It also contains 6% of the daily value of iron and calcium. In addition, it has been shown to have higher antioxidant levels than any other sweetener, according to research from Virginia Tech, USA. However, those who prefer a rich aroma and flavor often do not like molasses. Molasses can be used a lot in recipes such as pumpkin pie, pumpkin smoothie, gingerbread, baked beans, so forth.
6. Stevia Sugar
Stevia sugar is a good corn syrup substitute. Stevia is extracted from the rebaudiana tree species native to Brazil and Paraguay. This type of sugar is 30 – 150 times sweeter than regular sugar, has a fixed burn rate, a fixed pH and cannot be fermented.
This natural plant-based sweetener can be extracted from one of two compounds – stevioside and rebaudioside A. Each contains zero percent of calories, it can be 350 times sweeter than sugar and has may taste slightly different from sugar.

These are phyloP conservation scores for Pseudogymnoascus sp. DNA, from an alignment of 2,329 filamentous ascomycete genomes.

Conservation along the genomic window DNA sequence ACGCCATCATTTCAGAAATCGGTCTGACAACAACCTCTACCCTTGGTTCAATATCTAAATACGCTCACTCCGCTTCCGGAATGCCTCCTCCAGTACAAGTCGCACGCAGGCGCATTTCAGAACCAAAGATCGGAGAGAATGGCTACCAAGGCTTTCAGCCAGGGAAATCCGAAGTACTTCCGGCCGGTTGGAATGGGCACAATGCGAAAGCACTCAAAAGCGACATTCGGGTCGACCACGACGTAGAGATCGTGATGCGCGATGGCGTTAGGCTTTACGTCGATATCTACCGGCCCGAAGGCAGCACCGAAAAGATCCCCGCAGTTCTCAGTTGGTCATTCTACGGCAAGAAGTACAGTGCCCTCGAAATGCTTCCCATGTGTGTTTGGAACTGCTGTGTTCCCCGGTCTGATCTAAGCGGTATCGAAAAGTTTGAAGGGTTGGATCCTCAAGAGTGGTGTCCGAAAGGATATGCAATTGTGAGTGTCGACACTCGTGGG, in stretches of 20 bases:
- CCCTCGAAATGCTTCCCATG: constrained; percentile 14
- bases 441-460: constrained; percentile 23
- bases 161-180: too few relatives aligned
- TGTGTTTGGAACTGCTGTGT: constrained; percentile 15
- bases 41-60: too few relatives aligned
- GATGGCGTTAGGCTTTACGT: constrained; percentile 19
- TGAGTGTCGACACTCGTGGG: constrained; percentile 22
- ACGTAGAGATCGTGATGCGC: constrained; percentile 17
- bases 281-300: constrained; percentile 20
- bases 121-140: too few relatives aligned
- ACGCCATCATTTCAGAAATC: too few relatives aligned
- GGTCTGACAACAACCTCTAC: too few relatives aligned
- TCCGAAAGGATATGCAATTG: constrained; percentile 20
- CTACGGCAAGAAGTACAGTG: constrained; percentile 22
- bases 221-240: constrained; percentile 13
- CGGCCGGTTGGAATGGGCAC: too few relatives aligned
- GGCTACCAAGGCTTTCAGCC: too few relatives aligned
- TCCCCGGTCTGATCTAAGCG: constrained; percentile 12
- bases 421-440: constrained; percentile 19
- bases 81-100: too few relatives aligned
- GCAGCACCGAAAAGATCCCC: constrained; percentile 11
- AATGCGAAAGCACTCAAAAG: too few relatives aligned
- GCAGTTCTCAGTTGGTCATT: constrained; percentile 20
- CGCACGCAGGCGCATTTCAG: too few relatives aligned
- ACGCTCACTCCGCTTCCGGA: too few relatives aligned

The leaves of Stevia rebaudiana are loaded with nutrients and phytochemicals. Therefore, it is not surprising that sweeteners are associated with a number of health benefits.
Stevioside – a sweet compound in stevia has been proved to lower blood pressure, blood sugar and insulin levels.
Although stevia is considered safe, more studies are needed to determine if this natural sweetener has long-term benefits for human health?
In short, Stevia is 100% natural. It contains no calories and has no harmful side effects. It has been proved to help lower blood sugar as well as blood pressure.
7. Brown Rice Syrup
It is produced by exposing cooked rice to starch-breakdown enzymes and turning them into smaller sugars, which then filter out impurities. The result is a thick and sugary syrup.
Brown rice syrup contains three types of sugars – maltotriose (52%), maltose (45%) and glucose (3%). However, don’t be fooled by the names. Maltose is just two molecules of glucose, while maltotriose is three molecules of glucose.